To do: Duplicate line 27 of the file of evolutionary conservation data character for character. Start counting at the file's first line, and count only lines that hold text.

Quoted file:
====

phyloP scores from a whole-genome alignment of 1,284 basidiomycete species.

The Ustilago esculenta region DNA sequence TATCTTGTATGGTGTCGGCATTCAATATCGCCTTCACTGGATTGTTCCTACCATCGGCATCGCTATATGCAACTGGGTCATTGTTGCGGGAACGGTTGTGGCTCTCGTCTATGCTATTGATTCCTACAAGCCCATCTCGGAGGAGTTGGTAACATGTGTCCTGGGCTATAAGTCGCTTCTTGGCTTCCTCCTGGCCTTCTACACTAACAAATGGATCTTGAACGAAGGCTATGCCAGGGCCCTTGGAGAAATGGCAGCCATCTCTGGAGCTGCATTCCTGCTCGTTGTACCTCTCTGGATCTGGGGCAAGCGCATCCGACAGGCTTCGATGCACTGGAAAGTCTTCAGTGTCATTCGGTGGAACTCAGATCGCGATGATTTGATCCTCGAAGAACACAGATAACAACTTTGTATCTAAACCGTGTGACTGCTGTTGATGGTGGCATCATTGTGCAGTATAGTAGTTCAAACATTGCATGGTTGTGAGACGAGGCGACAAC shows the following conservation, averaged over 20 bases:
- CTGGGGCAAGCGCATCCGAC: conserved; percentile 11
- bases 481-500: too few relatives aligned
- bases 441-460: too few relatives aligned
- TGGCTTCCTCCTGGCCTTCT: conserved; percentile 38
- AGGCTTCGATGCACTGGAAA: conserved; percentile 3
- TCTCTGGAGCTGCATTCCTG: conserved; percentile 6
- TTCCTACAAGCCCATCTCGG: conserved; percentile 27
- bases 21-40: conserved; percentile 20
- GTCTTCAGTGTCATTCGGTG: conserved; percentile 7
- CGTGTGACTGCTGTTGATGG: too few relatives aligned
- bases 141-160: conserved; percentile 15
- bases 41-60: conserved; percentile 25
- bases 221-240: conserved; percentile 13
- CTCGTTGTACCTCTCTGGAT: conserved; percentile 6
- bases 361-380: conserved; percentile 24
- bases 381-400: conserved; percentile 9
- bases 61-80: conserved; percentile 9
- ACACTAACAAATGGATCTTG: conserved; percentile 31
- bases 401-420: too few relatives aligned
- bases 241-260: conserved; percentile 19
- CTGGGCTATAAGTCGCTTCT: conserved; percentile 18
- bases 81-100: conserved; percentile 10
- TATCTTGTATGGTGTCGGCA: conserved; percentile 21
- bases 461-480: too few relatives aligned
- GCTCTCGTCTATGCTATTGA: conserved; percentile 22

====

- GCTCTCGTCTATGCTATTGA: conserved; percentile 22